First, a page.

By age fourteen, Bill was working for his father hauling heavy wagonloads of cross ties down to the Rosine train depot. It was challenging. He had to heft the heavy chunks of wood into the wagon, then use the horses and brakes to maneuver the dangerously weighty loads safely down the winding road into town.
As people around Horton and Rosine watched so young a lad doing so big a job, Bill began to take pride in his growing strength and skill. He made a silent show of his labor. It was an early experience in public performance.
After work, Bill was becoming more and more of a student of music in his own private, self-taught way. Soon another master appeared to help him.
He was a short, somewhat chubby fellow who usually wore a big black hat. He was quiet but personable when spoken to. He was African-American, a local laborer and a truly exceptional musician. Indeed, the consensus of those who heard him is that Arnold Shultz was one of the greatest blues guitarists who ever lived.
Shultz was born in February 1886 in Ohio County near Cromwell. He worked near McHenry as a coal miner and later as a coal loader around Rosine and Horton. He could lead a gypsylike existence. One day in late autumn he might play a tune on a relative's porch, then without a word walk down the road, then sit and play another tune. His relations would hear Shultz and his music fade away into the distance. He apparently made it to the Mississippi, worked his way south on riverboats as a deck hand, then wintered in New Orleans where he absorbed that city's musical influences.
In addition to his compelling blues picking, his transitions between chords were silky smooth. He also knew how to play in the sliding "bottleneck" style, like most country blues guitarists using a pocketknife to make the notes. The strap holding his guitar was not leather, just an old woven grass rope.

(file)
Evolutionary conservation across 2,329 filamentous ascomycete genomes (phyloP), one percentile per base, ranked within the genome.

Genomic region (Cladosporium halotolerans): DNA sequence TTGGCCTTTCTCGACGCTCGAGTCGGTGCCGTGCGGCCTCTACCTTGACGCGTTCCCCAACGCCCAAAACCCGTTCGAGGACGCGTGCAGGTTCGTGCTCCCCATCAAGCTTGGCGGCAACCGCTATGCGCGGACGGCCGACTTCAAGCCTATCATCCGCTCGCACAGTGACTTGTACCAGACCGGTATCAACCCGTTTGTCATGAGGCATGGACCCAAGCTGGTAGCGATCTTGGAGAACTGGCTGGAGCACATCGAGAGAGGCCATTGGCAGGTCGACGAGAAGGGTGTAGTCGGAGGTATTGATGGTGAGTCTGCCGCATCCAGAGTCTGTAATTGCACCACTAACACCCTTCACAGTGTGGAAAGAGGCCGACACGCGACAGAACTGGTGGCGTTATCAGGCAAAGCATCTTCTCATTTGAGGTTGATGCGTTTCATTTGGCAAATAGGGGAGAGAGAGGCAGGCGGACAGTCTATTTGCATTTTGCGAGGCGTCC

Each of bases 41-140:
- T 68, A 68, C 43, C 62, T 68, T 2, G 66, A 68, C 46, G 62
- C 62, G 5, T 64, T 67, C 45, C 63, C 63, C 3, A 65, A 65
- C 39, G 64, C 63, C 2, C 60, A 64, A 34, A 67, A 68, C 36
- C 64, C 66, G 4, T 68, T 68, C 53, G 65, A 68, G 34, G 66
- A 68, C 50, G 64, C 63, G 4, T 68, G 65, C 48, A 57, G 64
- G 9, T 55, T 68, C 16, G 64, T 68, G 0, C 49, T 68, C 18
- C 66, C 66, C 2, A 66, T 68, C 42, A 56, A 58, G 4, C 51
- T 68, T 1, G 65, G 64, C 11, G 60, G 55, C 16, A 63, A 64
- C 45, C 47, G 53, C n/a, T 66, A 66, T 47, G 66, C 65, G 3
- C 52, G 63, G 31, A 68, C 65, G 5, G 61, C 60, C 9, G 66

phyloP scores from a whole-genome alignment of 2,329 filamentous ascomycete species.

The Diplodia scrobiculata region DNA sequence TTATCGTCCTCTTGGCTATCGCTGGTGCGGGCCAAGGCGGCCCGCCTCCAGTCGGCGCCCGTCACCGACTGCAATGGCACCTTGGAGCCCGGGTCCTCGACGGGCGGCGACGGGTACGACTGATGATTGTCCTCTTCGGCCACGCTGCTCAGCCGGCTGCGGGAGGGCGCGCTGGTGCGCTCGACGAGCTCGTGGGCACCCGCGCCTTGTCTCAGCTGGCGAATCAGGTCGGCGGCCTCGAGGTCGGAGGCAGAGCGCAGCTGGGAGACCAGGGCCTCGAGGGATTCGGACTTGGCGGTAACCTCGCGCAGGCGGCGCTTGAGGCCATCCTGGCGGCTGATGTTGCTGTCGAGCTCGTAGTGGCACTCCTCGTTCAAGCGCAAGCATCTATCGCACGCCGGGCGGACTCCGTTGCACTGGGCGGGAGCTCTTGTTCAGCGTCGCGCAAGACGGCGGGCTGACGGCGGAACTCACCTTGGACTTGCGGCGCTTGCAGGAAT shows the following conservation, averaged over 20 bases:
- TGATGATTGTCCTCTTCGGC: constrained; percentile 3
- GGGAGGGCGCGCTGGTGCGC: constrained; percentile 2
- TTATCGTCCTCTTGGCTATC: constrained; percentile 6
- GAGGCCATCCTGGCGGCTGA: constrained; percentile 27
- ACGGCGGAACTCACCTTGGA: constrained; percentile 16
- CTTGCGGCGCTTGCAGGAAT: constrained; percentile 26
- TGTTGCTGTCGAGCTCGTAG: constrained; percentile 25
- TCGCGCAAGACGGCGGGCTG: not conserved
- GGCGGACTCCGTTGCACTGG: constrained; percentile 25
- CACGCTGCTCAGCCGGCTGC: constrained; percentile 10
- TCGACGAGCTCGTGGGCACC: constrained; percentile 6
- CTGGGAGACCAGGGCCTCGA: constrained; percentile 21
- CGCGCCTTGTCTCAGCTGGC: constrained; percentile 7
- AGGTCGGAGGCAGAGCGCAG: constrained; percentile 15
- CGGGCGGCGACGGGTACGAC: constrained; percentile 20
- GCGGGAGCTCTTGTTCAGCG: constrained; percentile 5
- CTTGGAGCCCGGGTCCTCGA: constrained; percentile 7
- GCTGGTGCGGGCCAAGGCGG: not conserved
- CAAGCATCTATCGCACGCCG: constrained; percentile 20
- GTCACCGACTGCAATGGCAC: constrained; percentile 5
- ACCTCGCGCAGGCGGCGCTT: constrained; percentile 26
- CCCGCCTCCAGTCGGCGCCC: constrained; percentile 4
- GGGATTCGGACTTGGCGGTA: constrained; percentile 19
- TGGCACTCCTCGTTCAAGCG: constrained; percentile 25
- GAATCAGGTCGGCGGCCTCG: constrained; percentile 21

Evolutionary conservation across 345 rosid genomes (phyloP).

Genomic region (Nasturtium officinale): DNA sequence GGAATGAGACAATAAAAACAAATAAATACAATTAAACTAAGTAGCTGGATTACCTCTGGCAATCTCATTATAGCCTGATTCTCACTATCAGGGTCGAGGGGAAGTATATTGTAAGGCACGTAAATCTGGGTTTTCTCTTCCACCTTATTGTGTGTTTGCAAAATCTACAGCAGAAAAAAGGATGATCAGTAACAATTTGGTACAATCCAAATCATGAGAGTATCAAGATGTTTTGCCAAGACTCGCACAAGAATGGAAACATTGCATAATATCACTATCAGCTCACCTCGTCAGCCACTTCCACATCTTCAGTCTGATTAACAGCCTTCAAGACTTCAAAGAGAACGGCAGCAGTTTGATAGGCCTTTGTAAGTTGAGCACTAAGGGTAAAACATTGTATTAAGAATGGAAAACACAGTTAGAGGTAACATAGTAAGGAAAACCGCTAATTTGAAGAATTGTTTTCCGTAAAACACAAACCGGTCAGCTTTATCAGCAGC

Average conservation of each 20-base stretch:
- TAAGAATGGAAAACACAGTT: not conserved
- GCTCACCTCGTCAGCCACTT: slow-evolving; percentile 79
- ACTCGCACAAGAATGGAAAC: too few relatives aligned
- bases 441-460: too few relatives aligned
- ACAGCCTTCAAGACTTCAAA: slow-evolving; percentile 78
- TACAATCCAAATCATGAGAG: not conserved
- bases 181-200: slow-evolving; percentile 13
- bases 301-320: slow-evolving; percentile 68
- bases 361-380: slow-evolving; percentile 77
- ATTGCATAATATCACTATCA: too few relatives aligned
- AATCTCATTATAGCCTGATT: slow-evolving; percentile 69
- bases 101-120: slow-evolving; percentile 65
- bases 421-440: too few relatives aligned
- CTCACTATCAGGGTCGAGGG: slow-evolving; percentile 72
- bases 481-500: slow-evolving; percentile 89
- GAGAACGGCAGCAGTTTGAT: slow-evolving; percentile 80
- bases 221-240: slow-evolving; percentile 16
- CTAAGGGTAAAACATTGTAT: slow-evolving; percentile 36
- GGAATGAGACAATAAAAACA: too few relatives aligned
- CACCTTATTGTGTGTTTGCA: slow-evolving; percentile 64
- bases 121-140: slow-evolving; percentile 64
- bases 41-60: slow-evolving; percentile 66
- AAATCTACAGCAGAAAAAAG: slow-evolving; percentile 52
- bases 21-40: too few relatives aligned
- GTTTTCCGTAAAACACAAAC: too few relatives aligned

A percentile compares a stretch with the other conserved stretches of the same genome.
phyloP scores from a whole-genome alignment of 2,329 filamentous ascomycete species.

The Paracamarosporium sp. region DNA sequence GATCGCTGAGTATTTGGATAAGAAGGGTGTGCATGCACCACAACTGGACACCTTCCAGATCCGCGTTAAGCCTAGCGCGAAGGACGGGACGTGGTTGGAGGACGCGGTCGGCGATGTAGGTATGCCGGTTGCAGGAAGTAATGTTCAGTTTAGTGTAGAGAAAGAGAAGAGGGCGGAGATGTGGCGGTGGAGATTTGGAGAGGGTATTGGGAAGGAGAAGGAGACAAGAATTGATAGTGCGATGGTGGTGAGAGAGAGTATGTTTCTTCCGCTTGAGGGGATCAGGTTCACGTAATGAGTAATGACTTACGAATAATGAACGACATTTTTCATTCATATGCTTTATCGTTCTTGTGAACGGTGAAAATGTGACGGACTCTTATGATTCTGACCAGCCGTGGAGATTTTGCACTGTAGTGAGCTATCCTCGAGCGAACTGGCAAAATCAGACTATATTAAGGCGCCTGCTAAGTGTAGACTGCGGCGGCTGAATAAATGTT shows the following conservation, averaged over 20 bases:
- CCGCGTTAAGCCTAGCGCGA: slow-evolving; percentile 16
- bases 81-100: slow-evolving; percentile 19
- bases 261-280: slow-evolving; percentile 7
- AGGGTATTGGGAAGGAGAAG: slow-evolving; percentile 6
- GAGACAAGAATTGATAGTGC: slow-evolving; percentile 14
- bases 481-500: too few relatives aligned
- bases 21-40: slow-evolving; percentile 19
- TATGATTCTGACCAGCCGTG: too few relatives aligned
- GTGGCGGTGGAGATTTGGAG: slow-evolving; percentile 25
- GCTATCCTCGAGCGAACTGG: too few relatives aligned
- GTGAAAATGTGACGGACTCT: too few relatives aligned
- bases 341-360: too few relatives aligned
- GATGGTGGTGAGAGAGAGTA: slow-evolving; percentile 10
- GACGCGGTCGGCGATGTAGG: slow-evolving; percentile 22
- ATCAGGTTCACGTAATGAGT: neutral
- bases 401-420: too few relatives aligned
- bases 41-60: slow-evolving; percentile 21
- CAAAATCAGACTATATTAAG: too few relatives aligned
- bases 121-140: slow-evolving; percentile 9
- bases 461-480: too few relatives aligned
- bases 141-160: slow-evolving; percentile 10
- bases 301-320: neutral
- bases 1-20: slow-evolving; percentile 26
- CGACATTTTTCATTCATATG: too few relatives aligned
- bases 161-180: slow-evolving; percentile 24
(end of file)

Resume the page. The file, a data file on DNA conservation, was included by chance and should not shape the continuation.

Sadly, Shultz was never recorded. Neither the academicians collecting folk music in the field nor the producers scouring the country for salable "race" artists in the 1920s ever found him. If they had, Arnold Shultz would today share the pantheon of African-American country blues greats with Mississippi John Hurt, Son House, and even Robert Johnson. Those who heard Shultz — blacks and whites alike — assert that they never heard his equal before or after. Even without recording, Arnold Shultz's legacy was profound. Merle Travis, the influential fingerpicking guitarist, and Ike Everly, father of the Everly Brothers of 1950s pop music fame, were among those who learned from disciples of Shultz.
Shultz also played some fiddle, and in the early 1920s performed in the Ohio Countybased hillbilly and Dixieland ensemble of Forrest "Boots" Faught. The band was all white except for Arnold. Occasionally someone would complain, "Hey, you've got a colored fiddler. We don't want that."
"The reason I've got the man is because he's a good musician," Faught would reply. Shultz stayed on the bandstand.